You all should remember one thing.  Degrees are nothing more than a piece of paper required "for some reason" by employers nowadays.  That education merely provides you with a basic understanding of your chosen profession, NOT the experience.  I am a Supervisory Federal Detective for the U.S. Department of Defense.  Personally, I would much prefer to hire someone based upon experience and maturity.  Most of the investigators under my supervision do not have formal degrees, yet they are some of the most highly trained people I have ever worked with - street smart with hands on experience.  I suggest you volunteer yourself for absolutely everything there is.  Who cares what it is.  You will gain a wealth of knowledge working with people who know what they are doing in the field.  In turn, you will be networking, building your reputation and opening doors for yourself that would otherwise never be opened for you.  THAT experience will go a long way....trust me on that.  I wish you all the luck in the world.  

PHILL
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J(Criminalist)
A professor at San Jose State told me many Forensics programs are not preferred because of the lack of science, but their program is so rigorous that you could easily double major in chemistry or biology. If you look at the course work he seems right, any thoughts?
Sue
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Sue
In reply to this post by Phil
Phill,

I guess I would have to agree with you about the degree being nothing more than a "piece of paper." That makes me feel great after busting my butt, to get my Bachelor's degree, in Criminal Justice, while working a full time job! My hopes were to be a Crime Scene Investigator. I have since realized that I wasted my time and still have my student loan to finish paying. When I first began taking my courses, for my degree, everyone I talked to said that this was the way to go. I even mentioned that I had no prior experience in law enforcement whatsoever. I was told, "don't worry, all you need is a degree to get your foot in the door." What a lie! Also, they told me that many places would hire a "civilian investigator." Another lie! I received my degree over two years ago. I have decided to just live with it and move on to something different. Basically I would just tell everyone that you should start out somewhere in the law enforcement field if you ever want a chance to become a CSI, if your lucky. Don't waste your time starting out in college for your degree. First, you should start out as a police officer, corrections officer, sheriffs deputy, etc. Then go to college if you feel its necessary. Thanks.

Sue
D7
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D7
In my lab we use to get a few interns from time to time.  Some wanting deperately to get into this field and others just to finish thier credits.  What I usually tell those who are interested is that it depends on what part of the country you want to work in.  From most of my experience in the North East....especially in New York State.  Most CSI type work is done by sworn officers.  However there are some civilain labs out thier....but they do very limited field work if any at all.  Other parts of the country seem to hire more civilians.....but I believe salaries in those areas tend to be lower as well.  You can find great CSI's from both groups (civilian or police).  The Pros and Cons for both vary greatly as does the job discription from one place to another.  I think deciding what area of the country you want to work in first and finding how CSI's get thier jobs in that area could prevent the some of the frustrations of recieving conflicting information about this field.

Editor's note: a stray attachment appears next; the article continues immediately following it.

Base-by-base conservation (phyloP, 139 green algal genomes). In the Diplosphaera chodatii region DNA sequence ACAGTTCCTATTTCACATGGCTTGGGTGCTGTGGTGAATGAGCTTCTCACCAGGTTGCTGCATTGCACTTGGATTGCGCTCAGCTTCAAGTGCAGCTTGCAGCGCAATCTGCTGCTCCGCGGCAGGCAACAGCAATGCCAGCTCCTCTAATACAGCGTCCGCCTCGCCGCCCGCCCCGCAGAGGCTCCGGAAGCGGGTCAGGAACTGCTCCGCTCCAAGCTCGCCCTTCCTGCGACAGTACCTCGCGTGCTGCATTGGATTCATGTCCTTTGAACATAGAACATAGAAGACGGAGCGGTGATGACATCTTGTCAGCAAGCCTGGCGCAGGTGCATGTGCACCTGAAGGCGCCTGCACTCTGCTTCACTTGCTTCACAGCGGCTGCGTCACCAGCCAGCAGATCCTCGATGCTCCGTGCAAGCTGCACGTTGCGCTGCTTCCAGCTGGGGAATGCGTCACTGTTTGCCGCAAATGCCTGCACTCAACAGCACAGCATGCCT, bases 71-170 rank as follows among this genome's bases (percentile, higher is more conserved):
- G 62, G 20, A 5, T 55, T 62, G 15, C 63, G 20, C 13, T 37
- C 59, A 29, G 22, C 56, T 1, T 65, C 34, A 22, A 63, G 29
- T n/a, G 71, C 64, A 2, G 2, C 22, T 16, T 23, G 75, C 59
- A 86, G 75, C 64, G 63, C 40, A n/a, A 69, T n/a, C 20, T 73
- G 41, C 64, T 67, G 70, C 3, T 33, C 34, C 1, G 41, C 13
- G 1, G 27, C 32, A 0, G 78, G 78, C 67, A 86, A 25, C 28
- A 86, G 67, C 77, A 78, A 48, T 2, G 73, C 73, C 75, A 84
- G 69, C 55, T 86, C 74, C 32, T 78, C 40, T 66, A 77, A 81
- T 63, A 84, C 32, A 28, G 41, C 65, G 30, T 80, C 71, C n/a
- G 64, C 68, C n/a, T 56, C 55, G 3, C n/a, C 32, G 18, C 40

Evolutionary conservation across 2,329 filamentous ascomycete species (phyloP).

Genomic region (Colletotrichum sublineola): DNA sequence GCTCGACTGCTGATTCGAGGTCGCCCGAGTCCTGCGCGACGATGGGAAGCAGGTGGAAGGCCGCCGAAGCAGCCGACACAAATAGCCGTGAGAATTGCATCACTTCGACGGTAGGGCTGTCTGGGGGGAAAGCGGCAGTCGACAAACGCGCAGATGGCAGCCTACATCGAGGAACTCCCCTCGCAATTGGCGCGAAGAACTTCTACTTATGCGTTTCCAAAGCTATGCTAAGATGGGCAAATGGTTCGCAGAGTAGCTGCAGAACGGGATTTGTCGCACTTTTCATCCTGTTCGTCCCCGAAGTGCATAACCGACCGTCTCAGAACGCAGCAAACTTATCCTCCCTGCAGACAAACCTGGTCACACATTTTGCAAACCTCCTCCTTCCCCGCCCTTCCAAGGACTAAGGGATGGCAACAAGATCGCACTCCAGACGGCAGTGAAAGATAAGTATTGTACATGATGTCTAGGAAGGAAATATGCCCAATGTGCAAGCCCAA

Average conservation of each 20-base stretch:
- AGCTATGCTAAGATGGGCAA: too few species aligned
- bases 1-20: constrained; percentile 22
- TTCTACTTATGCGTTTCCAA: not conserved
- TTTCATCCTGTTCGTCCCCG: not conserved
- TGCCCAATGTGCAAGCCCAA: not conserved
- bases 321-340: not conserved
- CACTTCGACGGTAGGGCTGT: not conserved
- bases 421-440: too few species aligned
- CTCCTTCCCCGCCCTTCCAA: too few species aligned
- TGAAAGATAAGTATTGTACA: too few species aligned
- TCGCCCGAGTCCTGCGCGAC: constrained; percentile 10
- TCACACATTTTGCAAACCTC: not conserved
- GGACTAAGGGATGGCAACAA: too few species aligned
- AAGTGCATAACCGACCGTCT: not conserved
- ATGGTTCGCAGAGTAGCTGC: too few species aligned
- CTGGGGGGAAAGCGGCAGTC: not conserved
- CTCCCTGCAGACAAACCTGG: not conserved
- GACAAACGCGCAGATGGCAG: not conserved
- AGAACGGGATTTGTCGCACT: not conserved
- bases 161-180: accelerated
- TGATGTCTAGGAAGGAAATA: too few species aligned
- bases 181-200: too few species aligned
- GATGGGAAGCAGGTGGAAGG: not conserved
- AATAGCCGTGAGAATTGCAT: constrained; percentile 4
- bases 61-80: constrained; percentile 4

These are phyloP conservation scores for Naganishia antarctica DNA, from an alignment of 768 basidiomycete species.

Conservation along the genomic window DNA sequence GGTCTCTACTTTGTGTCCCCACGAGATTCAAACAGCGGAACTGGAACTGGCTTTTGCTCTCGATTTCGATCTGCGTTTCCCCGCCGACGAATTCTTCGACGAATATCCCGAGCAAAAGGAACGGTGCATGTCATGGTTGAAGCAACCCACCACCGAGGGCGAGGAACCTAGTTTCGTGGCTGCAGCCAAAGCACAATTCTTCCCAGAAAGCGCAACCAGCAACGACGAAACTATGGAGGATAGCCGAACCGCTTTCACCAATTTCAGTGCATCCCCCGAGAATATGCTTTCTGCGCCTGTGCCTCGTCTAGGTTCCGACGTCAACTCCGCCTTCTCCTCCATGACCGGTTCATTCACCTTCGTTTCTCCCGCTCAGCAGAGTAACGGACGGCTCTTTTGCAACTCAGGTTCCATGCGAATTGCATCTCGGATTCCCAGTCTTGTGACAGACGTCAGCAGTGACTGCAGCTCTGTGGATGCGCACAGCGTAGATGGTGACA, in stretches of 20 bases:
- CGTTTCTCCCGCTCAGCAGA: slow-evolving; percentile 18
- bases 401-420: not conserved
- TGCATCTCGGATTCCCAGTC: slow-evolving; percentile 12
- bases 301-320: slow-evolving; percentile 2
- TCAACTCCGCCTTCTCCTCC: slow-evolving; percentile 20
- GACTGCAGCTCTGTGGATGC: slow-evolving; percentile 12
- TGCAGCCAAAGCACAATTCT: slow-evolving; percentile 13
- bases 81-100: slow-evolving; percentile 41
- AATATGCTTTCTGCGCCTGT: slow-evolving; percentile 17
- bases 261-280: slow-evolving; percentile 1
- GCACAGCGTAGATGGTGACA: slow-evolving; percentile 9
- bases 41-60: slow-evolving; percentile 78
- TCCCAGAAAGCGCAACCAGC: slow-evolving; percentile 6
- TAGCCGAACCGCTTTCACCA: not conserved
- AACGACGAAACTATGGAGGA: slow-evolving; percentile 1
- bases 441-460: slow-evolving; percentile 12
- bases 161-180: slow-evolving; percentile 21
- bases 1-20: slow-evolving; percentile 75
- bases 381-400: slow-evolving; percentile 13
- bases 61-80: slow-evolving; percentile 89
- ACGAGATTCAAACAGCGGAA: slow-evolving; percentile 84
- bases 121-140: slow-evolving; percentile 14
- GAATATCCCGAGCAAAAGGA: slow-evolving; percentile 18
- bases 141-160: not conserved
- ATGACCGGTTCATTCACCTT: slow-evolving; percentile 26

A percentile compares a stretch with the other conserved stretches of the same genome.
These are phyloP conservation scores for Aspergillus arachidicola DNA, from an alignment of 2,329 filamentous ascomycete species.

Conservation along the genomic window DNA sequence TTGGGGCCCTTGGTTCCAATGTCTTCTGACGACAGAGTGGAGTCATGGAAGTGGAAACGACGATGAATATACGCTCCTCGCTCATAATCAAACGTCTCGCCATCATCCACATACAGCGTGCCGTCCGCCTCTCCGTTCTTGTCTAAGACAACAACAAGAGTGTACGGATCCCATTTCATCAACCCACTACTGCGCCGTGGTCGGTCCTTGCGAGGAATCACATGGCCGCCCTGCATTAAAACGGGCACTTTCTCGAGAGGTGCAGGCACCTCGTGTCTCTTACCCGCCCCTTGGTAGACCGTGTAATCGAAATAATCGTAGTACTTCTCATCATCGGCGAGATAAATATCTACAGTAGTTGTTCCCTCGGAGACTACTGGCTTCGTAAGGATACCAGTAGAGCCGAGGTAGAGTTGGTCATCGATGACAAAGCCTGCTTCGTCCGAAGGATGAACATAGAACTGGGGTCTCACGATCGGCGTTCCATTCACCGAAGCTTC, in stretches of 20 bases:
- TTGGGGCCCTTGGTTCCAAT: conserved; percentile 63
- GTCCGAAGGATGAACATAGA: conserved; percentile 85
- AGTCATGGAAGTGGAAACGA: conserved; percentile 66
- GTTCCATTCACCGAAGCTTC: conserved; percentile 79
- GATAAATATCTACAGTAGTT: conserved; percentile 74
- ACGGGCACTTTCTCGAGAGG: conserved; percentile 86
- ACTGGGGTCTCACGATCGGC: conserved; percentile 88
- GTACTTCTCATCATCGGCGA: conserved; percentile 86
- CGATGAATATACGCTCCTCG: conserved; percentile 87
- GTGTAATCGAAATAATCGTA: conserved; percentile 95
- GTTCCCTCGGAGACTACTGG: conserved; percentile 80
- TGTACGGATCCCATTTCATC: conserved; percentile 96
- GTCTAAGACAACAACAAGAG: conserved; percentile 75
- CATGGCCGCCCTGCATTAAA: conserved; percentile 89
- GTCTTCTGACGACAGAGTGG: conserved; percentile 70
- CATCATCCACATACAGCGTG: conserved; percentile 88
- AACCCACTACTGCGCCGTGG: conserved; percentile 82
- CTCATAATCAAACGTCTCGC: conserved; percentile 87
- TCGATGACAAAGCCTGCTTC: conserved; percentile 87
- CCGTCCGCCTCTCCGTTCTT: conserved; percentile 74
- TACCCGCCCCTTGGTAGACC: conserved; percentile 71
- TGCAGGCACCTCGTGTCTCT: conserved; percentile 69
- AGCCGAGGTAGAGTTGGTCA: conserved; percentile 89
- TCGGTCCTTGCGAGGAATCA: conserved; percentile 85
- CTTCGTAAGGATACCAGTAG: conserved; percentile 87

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MHerrera
In reply to this post by Phil
Hi Phill,

Your are so right, i am 22 years old and i have been riding along with the crime scene unit from my city since mon-sun on a 13hrs shift non-stoping because this is what I like to do ..I have been from burglaries scenes to homicides, I have done from processing evidence all the way thru Autopsies and even court, I have done all of these as a volunteer for my city.. they were nice enough to allowed me to attend some of their clasess ( for law-enforcement personel only) ofcourse I had to pay out of my pocket..but that didnt matter to me.., I recieved my certification from attending 2 clasess " Homicided Investigations and Crime Scene I "When they finally opened a position for crime scene techinician I, i applied took the test and passed..However I was not hired due to the fact that i dont have a degree..its kind of hard for me to finish my school now..specially with the economical situation that we are facing, i have to work full time in order to atleat save to pay my semesters, books ..etc,  but i havent lost hopes I am doing what I can to finish and work with what i like doing.. :)